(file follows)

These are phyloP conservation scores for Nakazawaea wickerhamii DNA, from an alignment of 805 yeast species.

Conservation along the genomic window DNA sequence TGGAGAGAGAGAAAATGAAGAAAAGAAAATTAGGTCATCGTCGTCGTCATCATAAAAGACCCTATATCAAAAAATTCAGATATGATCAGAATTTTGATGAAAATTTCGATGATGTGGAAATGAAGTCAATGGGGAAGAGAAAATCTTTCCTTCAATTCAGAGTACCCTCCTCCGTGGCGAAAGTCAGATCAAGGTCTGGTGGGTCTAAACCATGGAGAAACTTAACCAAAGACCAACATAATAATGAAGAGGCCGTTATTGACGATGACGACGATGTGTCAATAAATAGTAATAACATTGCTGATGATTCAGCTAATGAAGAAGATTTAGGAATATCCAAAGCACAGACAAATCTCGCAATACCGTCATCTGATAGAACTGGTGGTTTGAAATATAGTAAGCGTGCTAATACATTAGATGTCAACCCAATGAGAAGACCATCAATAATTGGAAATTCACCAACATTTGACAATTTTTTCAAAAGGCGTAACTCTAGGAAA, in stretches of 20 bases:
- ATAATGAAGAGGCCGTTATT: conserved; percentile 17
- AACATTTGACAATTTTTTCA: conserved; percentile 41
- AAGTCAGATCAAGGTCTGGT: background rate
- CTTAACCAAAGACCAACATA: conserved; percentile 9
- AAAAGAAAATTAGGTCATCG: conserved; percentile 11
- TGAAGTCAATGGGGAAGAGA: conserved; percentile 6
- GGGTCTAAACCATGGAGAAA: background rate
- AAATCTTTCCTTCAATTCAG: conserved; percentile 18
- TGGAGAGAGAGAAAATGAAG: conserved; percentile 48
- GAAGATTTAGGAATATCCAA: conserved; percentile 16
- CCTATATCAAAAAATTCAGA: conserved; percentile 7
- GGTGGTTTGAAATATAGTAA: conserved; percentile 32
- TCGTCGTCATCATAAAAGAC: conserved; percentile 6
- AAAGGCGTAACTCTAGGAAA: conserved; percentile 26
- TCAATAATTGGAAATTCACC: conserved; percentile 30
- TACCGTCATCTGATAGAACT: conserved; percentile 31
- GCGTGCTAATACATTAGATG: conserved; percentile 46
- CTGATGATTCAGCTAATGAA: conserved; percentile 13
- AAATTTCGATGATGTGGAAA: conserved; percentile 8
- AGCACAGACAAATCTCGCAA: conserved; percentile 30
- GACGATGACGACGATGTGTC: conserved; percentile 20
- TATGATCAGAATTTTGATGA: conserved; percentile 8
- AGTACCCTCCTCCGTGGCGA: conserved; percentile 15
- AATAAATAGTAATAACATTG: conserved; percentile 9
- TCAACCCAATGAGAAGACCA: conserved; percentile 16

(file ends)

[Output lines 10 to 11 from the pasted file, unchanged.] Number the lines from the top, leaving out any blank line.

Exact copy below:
- AAATCTTTCCTTCAATTCAG: conserved; percentile 18
- TGGAGAGAGAGAAAATGAAG: conserved; percentile 48